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Driverless Cars: The Downsides

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kq4ym
kq4ym  
7/11/2014 9:57:14 AM
User Rank Urban Legend
Re: An alternate approach
I would think the social interaction on public transports is an item needed to be looked at. It would seem though that such interaction might take place in smaller cities, or at least on public transportation that caters to smaller neighborhood units. Those in favor of driverless cars are going to counter that the social media is sufficient for "social interaction" and carryon with one person-one vehicle modes of transport.

Toby
Toby  
7/8/2014 9:01:58 AM
User Rank Urban Legend
The real destination
Yes but this seems to miss the big picture. It is not that driverless cars will take people to the places they think they need to be, it is that driverless cars which have screens for windows and are immobilized because there are so many on the roads there is no way they can move, become virtual teleporters showing us a picture of where we want to be while connecting us to the people who we think should be there ina  virtual 3d environment in the vehicle thus enabling full and productive lives in 'other' places. And so it becomes a virtual vehicle, parked near the front door so you can hang on to the habits of the past without actually leaving your front garden.....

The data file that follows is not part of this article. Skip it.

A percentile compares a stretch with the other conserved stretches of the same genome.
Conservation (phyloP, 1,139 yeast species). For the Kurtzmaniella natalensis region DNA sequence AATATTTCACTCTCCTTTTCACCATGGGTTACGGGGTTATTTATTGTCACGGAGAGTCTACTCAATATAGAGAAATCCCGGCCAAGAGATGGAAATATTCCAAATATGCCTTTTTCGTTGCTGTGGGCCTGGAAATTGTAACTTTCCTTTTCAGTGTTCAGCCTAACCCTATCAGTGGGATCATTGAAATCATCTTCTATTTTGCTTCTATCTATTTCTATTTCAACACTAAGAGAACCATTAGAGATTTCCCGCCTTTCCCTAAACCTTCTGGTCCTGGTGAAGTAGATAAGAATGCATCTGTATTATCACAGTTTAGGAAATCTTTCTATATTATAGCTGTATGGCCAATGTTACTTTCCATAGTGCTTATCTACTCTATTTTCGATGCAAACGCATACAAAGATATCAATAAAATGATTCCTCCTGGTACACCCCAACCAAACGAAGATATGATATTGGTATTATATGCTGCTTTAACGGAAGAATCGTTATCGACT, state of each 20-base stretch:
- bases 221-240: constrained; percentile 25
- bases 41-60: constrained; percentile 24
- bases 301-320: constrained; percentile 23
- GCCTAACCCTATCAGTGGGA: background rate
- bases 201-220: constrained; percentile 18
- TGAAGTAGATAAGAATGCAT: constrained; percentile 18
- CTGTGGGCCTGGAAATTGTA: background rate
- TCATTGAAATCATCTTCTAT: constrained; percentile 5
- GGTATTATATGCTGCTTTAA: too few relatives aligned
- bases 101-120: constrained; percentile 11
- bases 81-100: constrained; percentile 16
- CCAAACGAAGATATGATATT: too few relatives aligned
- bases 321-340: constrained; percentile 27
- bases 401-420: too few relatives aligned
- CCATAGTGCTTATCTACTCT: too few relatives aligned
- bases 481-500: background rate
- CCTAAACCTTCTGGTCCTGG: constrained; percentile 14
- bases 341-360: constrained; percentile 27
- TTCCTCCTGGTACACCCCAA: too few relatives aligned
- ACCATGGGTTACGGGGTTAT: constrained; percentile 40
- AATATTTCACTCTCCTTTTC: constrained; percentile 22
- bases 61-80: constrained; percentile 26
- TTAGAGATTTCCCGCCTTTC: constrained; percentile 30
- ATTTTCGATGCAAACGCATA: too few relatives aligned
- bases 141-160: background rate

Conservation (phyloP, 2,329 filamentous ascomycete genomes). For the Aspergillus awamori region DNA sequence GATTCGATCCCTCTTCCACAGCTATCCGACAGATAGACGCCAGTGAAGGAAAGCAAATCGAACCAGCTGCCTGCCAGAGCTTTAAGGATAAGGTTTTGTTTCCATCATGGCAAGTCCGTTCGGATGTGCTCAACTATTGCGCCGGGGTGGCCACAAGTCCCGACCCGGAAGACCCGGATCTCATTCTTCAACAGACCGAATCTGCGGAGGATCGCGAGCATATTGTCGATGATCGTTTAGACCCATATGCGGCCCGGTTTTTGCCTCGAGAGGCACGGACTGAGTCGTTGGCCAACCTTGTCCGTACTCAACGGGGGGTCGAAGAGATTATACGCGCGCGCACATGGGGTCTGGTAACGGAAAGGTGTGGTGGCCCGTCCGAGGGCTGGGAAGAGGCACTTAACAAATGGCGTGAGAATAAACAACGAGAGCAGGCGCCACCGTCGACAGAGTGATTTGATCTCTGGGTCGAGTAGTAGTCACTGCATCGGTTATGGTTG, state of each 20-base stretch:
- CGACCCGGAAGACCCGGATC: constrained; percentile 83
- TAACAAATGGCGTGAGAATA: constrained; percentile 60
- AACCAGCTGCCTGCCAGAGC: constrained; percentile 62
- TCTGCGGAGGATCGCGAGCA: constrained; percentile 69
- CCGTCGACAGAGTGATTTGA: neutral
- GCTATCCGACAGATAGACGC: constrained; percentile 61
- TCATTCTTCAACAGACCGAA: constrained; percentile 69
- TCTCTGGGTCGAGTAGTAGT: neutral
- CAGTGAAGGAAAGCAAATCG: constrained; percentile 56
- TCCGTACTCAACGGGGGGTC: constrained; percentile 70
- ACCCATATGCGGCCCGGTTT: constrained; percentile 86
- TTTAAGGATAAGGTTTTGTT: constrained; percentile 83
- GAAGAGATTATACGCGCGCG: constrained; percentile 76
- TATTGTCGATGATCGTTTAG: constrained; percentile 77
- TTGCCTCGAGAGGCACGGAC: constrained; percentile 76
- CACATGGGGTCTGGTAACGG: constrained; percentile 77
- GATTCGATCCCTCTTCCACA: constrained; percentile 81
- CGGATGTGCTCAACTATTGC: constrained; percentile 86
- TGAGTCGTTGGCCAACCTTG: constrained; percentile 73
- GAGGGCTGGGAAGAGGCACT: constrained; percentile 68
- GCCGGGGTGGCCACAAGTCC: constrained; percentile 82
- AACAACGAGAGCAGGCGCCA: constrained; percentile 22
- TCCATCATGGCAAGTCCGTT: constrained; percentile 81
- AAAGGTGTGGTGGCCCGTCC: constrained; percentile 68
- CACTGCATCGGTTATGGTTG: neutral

NewDream
NewDream  
7/4/2014 9:19:13 AM
User Rank Urban Legend
Re: An alternate approach
Thanks for clarifying, gagnamstyle. You have a valid point.

Part of my vision is based on the idea of virtually identical and always interchangeable vehicles, all under network control. The computers would keep most congestion from happening, simply by routing the cars around areas of high traffic. Pick-up and drop-off points would be out of the main traffic pattern so the primary motion would virtually never stop.

Clearly this would require quite a bit more than just a few automated cars. But it seems to me a viable model for transport in the future, capable of replacing nearly all that we have today: private cars, taxicabs, and buses would all be obsolete.

gagnamstyle
gagnamstyle  
7/4/2014 8:46:36 AM
User Rank Burgher
Re: An alternate approach
NewDream, 

I used arterials as an example. It could be any level of street, really. I was trying to counter the utopian vision of automatic valet parking that one of the respondents had painted. Wouldn't it be nice if we drove somewhere and did not have to look for parking? All I was saying is that the act of looking for parking is a branch further out in the driving tree. If the trunk and the lower branches, i.e. arterials, feeders, and even the highways, were jammed, then how much of a benefit would automated valet parking really amount to?

NewDream
NewDream  
7/1/2014 3:58:51 PM
User Rank Urban Legend
Re: An alternate approach
Indeed taxi drivers might suffer. I had not forgotten that but don't have a solution.

As far as your concerns that the congestion would move out to the arterials...I was under the impression that the arterials already have the worst traffic and that was what this concept might help. Am I missing something?

gagnamstyle
gagnamstyle  
7/1/2014 3:49:35 PM